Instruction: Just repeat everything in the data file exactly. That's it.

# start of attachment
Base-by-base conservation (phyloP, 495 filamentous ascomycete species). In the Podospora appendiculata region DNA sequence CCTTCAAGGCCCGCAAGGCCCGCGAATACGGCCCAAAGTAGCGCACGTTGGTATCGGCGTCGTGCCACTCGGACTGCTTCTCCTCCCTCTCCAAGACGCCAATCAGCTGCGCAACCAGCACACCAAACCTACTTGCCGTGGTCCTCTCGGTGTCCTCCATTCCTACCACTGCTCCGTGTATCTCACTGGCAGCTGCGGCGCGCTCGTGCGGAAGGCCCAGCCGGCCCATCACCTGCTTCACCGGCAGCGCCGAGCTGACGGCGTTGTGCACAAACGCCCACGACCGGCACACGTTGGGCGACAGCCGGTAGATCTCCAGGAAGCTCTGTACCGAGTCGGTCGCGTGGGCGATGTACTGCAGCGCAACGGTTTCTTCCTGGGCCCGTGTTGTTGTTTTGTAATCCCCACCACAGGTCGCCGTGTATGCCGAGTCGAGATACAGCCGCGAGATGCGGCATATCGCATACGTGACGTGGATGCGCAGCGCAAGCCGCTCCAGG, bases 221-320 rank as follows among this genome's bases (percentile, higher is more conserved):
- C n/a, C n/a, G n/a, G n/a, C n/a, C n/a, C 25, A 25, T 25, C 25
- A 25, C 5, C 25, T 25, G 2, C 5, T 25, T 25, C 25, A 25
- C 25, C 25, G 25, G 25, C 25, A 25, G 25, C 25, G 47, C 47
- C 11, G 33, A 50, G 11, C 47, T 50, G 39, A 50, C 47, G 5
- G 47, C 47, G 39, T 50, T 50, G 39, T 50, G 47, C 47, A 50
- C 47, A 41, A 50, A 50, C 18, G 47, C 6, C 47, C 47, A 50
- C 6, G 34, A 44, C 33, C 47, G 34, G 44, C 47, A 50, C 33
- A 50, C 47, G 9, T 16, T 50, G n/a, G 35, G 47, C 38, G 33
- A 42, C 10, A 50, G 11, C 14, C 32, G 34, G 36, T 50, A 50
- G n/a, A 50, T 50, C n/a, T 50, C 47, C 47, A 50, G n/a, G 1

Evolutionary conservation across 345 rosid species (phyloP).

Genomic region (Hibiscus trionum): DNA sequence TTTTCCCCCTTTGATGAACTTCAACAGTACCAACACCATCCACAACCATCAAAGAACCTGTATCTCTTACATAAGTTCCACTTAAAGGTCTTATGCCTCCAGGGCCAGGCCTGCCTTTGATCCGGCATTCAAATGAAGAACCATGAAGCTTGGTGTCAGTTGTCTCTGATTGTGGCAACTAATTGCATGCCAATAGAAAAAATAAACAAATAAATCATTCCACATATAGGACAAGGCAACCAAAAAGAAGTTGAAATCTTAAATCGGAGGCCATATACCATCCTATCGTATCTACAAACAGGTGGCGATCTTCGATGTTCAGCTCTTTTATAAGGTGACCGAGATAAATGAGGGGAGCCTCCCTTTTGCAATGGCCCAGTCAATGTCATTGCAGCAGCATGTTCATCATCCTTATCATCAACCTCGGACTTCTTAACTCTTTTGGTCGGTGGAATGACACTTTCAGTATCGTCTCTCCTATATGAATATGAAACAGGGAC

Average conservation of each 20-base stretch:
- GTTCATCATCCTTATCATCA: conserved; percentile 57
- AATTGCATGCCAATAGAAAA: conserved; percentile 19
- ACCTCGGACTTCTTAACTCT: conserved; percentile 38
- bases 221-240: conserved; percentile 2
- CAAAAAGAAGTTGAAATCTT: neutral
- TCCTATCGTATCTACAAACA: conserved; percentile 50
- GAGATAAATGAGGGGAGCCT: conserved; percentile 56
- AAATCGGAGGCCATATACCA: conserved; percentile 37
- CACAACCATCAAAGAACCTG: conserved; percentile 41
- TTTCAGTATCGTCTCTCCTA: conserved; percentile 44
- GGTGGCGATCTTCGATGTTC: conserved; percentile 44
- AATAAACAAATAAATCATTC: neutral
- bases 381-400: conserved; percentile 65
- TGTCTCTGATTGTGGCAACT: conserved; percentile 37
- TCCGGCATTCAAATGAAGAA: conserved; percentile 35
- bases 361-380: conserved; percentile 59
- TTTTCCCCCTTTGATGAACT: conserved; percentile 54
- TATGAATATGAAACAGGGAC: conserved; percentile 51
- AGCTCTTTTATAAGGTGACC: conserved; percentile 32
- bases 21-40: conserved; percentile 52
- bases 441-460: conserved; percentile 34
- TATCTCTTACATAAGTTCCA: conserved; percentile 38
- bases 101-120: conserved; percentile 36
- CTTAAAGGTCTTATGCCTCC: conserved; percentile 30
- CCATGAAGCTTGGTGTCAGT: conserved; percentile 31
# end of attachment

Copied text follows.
Base-by-base conservation (phyloP, 495 filamentous ascomycete species). In the Podospora appendiculata region DNA sequence CCTTCAAGGCCCGCAAGGCCCGCGAATACGGCCCAAAGTAGCGCACGTTGGTATCGGCGTCGTGCCACTCGGACTGCTTCTCCTCCCTCTCCAAGACGCCAATCAGCTGCGCAACCAGCACACCAAACCTACTTGCCGTGGTCCTCTCGGTGTCCTCCATTCCTACCACTGCTCCGTGTATCTCACTGGCAGCTGCGGCGCGCTCGTGCGGAAGGCCCAGCCGGCCCATCACCTGCTTCACCGGCAGCGCCGAGCTGACGGCGTTGTGCACAAACGCCCACGACCGGCACACGTTGGGCGACAGCCGGTAGATCTCCAGGAAGCTCTGTACCGAGTCGGTCGCGTGGGCGATGTACTGCAGCGCAACGGTTTCTTCCTGGGCCCGTGTTGTTGTTTTGTAATCCCCACCACAGGTCGCCGTGTATGCCGAGTCGAGATACAGCCGCGAGATGCGGCATATCGCATACGTGACGTGGATGCGCAGCGCAAGCCGCTCCAGG, bases 221-320 rank as follows among this genome's bases (percentile, higher is more conserved):
- C n/a, C n/a, G n/a, G n/a, C n/a, C n/a, C 25, A 25, T 25, C 25
- A 25, C 5, C 25, T 25, G 2, C 5, T 25, T 25, C 25, A 25
- C 25, C 25, G 25, G 25, C 25, A 25, G 25, C 25, G 47, C 47
- C 11, G 33, A 50, G 11, C 47, T 50, G 39, A 50, C 47, G 5
- G 47, C 47, G 39, T 50, T 50, G 39, T 50, G 47, C 47, A 50
- C 47, A 41, A 50, A 50, C 18, G 47, C 6, C 47, C 47, A 50
- C 6, G 34, A 44, C 33, C 47, G 34, G 44, C 47, A 50, C 33
- A 50, C 47, G 9, T 16, T 50, G n/a, G 35, G 47, C 38, G 33
- A 42, C 10, A 50, G 11, C 14, C 32, G 34, G 36, T 50, A 50
- G n/a, A 50, T 50, C n/a, T 50, C 47, C 47, A 50, G n/a, G 1

Evolutionary conservation across 345 rosid species (phyloP).

Genomic region (Hibiscus trionum): DNA sequence TTTTCCCCCTTTGATGAACTTCAACAGTACCAACACCATCCACAACCATCAAAGAACCTGTATCTCTTACATAAGTTCCACTTAAAGGTCTTATGCCTCCAGGGCCAGGCCTGCCTTTGATCCGGCATTCAAATGAAGAACCATGAAGCTTGGTGTCAGTTGTCTCTGATTGTGGCAACTAATTGCATGCCAATAGAAAAAATAAACAAATAAATCATTCCACATATAGGACAAGGCAACCAAAAAGAAGTTGAAATCTTAAATCGGAGGCCATATACCATCCTATCGTATCTACAAACAGGTGGCGATCTTCGATGTTCAGCTCTTTTATAAGGTGACCGAGATAAATGAGGGGAGCCTCCCTTTTGCAATGGCCCAGTCAATGTCATTGCAGCAGCATGTTCATCATCCTTATCATCAACCTCGGACTTCTTAACTCTTTTGGTCGGTGGAATGACACTTTCAGTATCGTCTCTCCTATATGAATATGAAACAGGGAC

Average conservation of each 20-base stretch:
- GTTCATCATCCTTATCATCA: conserved; percentile 57
- AATTGCATGCCAATAGAAAA: conserved; percentile 19
- ACCTCGGACTTCTTAACTCT: conserved; percentile 38
- bases 221-240: conserved; percentile 2
- CAAAAAGAAGTTGAAATCTT: neutral
- TCCTATCGTATCTACAAACA: conserved; percentile 50
- GAGATAAATGAGGGGAGCCT: conserved; percentile 56
- AAATCGGAGGCCATATACCA: conserved; percentile 37
- CACAACCATCAAAGAACCTG: conserved; percentile 41
- TTTCAGTATCGTCTCTCCTA: conserved; percentile 44
- GGTGGCGATCTTCGATGTTC: conserved; percentile 44
- AATAAACAAATAAATCATTC: neutral
- bases 381-400: conserved; percentile 65
- TGTCTCTGATTGTGGCAACT: conserved; percentile 37
- TCCGGCATTCAAATGAAGAA: conserved; percentile 35
- bases 361-380: conserved; percentile 59
- TTTTCCCCCTTTGATGAACT: conserved; percentile 54
- TATGAATATGAAACAGGGAC: conserved; percentile 51
- AGCTCTTTTATAAGGTGACC: conserved; percentile 32
- bases 21-40: conserved; percentile 52
- bases 441-460: conserved; percentile 34
- TATCTCTTACATAAGTTCCA: conserved; percentile 38
- bases 101-120: conserved; percentile 36
- CTTAAAGGTCTTATGCCTCC: conserved; percentile 30
- CCATGAAGCTTGGTGTCAGT: conserved; percentile 31